Reverend Horton Heat at Scout Bar, Houston, Texas, July 8, 2022





On Friday, July 8th, the legendary Reverend Horton Heat, with special guests Holy Hell, graced the stage of Scout Bar in Houston, Texas.


A large crowd gathered at Scout Bar last Friday night, and there was good reason. Reverend Horton Heat, the Texas-based psychobilly band formed in the late 1980s, is well-known throughout the world for their musicianship and entertaining stage show. Lead singer, guitarist and songwriter Jim “The Reverend” Heath isn’t called “The Modern Godfather of Psychobilly and Rockabilly” for nothing. The band’s signature sound, consisting of part punk rock, part hillbilly, part ska, part country n’ western and part rock and roll, is not something you’re likely to forget once you’ve heard it.


Opening the evening were Houston’s Holy Hell, a band that bills themselves as “country punk”. Their tagline “The more you drink, the better we sound”, is true at most concerts, and for just about any band. However, I found Holy Hell not only entertaining and talented, but also really funny. They were the perfect warmup act for Reverend Horton Heat. The audience was treated to their special, country punk cover versions of a variety of infamous songs, such as Willie Nelson’s “Whiskey River” and “I Gotta Get Drunk”, as well as Freddy Fender’s “Wasted Days and Wasted Nights”. Audience favorites were Garth Brooks’ “I’ve Got Friends in Low Places” and Buck Owens’ “Act Naturally”.  


Holy Hell:

Mike Patterson Vox/Guitar

Steve Torres: Lead Guitar

James McDonald: Bass

Jimi Cavazos: Drums




As Reverend Horton Heat took the stage at exactly 9:30 p.m., a slight fog appeared, creating just enough of a smokescreen to diffuse the colorful lighting and interesting shapes that danced across the stage during “Big Sky”. As the band continued through the first few songs, a small mosh pit appeared in front of the stage. A small technical glitch occurred early on, but The Reverend took it all in stride, and used the break as an opportunity to tell a couple of the many hilarious stories of his life, life on the road, and all the interesting situations in which the band has found themselves over the years. In fact, fans who’ve heard versions (or versions of versions) of the stories, shouted out which ones they wanted to hear again. To Heath’s delight, he accepted the challenge, and entertained the crowd with the story of how he met LBJ. At another short break between songs, he told the story of how the band was stiffed by a promoter in Seattle in the 90s, but how their luck changed a week later, when they were offered a record deal after performing at a grunge concert, as the very last act, for free. RHH’s setlist included fan favorites “Psychobilly Freakout”, “Jimbo Song” and their cover of Motohead’s “Ace of Spades” during the encore. The music was excellent of course, and the stories? Well, they only added to the richness of the show by these veteran musicians. You have to hear them from Jim, though, because along with being the ultimate musician, he’s also the ultimate story-teller. This is a band you’ll want to see over and over again, and that, my friend, is no tall tale.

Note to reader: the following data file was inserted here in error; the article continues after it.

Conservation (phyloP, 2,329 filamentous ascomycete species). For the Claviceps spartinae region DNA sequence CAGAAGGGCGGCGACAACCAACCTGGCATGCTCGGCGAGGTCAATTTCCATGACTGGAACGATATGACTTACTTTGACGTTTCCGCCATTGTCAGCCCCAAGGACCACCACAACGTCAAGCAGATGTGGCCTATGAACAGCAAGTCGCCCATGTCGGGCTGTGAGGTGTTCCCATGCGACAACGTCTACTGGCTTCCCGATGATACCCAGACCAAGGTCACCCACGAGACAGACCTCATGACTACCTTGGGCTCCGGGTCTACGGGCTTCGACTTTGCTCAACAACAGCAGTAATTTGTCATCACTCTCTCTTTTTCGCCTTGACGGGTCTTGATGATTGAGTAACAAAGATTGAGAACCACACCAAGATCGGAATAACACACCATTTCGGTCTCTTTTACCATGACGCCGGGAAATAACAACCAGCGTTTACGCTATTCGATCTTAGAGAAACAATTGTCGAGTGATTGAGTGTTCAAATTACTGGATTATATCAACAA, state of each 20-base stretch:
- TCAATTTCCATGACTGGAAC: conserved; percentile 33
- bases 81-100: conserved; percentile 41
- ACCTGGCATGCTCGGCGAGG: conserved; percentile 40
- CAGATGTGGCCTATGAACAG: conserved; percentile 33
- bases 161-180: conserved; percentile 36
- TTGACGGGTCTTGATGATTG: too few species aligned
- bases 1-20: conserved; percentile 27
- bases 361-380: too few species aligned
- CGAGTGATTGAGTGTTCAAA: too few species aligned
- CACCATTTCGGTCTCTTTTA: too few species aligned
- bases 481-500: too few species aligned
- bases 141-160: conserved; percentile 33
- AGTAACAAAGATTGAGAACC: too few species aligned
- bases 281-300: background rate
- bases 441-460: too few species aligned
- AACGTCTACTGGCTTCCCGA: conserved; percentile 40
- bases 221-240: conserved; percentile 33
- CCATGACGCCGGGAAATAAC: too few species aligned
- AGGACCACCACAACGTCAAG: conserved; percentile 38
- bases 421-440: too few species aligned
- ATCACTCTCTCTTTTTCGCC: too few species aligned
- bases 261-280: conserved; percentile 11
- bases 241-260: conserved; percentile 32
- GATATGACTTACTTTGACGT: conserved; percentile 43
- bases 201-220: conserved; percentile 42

Reverend Horton Heat:

Jim Heath: Lead Vocals/Guitar

Jimbo Wallace: Bass

Jonathan Jeter: Drums






1) Big Sky

2) Baddest Of The Bad

3) Big Little Baby

4) Where In The Hell Did You Go With My Toothbrush

5) Five-O Ford

6) Baby You Know Who

7) Psychobilly Freakout

8) Big Red Rocket Of Love

9) Jimbo Song

10) In Your Wildest Dreams

11) Whole New Life

12) Let Me Teach You How To Eat

13) 400 Bucks

14) Galaxy 500


15) Bales of Cocaine

16) Ace Of Spades (Motorhead cover)





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